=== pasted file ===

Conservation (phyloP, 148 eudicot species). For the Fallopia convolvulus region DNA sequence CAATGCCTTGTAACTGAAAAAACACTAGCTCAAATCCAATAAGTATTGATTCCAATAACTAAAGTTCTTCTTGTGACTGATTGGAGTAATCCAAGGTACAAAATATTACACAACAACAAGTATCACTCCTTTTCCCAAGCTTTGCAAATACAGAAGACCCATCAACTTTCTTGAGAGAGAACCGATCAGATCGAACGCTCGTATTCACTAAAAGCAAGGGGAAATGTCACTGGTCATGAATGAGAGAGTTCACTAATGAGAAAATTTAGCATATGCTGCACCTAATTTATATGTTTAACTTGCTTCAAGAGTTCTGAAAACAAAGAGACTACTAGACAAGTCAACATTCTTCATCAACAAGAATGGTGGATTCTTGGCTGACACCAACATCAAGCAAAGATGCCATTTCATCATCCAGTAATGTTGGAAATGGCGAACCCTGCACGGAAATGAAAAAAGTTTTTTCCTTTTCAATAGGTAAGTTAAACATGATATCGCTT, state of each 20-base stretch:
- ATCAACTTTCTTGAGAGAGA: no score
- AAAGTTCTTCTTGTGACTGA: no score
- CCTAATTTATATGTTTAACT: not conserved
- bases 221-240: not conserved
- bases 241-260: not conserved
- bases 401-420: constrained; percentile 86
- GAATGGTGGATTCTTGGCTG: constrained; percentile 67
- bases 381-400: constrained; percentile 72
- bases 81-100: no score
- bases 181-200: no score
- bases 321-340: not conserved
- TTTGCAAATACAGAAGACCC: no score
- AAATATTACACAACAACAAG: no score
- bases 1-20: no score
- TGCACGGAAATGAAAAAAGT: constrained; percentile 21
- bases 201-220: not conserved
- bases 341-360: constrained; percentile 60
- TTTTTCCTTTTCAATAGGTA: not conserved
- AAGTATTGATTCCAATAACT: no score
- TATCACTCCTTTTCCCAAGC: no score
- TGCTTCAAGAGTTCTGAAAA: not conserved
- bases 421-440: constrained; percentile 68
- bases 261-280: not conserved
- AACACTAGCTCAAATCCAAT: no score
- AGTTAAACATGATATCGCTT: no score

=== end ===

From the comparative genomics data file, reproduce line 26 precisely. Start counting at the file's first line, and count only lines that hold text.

- AGTTAAACATGATATCGCTT: no score